Monday, July 30, 2007

Five Minutes With Joel Hanrahan

At one time, Joel Hanrahan was a highly touted pitching prospect in The Los Angeles Dodgers Organization. The Dodgers Second Round Pick in the 2000 Entry Draft, Joel turned down a scholorship to pitch for The University of Nebraska to play professionally. And, did he ever get out to a hot start--reaching as high as 5th on The Los Angeles Top Prospect Chart. This, following a pair of No Hitters pitching for Vero Beach in 2002.

Baseball America once proclaimed Hanrahan possessed one of The Minor Leagues Best Breaking Pitches. He can reach 90 MPH consistently on his fastball, while controlling his slider and change up with effectiveness. Talent which began to fail him after consistent shoulder and leg injuries hampered his progress beginning in 2004. Although reaching AAA Las Vegas for three consecutive seasons-The Dodgers never called him up to The Major Leagues.

After spending seven seasons playing in the Los Angeles Organization, Joe Hanrahan became a Free Agent and signed with Our Washington Nationals over this past winter. Looking for redemption, a story line that has played out all season long in Washington--Hanrahan's long journey to The Big Leagues finally paid off when he was summoned from AAA Columbus for an emergency start this past Saturday against The New York Mets at Shea Stadium.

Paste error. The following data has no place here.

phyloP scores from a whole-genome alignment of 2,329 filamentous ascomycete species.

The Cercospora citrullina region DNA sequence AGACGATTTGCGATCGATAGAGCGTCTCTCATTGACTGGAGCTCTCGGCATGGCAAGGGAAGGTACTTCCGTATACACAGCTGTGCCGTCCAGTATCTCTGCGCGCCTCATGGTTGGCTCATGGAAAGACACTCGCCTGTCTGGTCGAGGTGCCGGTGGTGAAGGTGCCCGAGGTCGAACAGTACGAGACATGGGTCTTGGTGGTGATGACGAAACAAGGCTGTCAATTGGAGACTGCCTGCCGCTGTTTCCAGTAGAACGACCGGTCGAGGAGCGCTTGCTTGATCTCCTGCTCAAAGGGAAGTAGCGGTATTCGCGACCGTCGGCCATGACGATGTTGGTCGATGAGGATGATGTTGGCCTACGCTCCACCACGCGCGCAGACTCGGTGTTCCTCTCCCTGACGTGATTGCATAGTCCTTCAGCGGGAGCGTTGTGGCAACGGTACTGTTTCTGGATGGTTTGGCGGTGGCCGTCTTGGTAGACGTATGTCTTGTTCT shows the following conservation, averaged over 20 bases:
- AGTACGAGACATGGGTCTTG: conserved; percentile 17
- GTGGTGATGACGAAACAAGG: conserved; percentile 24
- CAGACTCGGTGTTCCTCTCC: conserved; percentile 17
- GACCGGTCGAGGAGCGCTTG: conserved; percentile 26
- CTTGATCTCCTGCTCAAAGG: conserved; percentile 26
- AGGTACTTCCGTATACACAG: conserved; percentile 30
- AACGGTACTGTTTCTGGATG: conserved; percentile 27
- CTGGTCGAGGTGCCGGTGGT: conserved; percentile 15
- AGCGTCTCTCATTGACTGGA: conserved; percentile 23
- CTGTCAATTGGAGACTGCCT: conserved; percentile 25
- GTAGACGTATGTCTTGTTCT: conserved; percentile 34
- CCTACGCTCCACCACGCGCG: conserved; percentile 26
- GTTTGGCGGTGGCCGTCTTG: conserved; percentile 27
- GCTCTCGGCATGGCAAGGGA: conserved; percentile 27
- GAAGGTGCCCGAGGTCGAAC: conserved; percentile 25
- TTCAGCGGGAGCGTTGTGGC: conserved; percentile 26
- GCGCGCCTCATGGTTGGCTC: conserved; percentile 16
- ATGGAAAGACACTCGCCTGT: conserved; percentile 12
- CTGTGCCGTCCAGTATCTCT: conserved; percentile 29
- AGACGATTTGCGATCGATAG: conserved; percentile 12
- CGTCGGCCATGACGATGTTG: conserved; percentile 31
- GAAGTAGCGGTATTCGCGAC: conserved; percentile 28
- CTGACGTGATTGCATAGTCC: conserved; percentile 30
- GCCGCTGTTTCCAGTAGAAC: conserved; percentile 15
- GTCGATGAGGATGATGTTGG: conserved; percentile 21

Our Number 38's first five pitched innings of Major League Baseball were pretty solid. He struck out 7 Mets and held his own by reaching the sixth with a shutout. A Zero On The Board that quickly turned over to three runs scored against--when over a course of three consecutive New York Batters--Joel saw a three run lead become tied. The final blow on a Two Run Opposite Field Home Run by Carlos Delgado.

Despite his disappointment on losing a lead--Joel Hanrahan did all right for himself in his first Major League Start. In many respects, he showed some of the talent--so many scouts originally believed could be harvested from him since 2000. Joel pitched so well, that Our 2007 Version Washington Nationals--will give him another start later this week.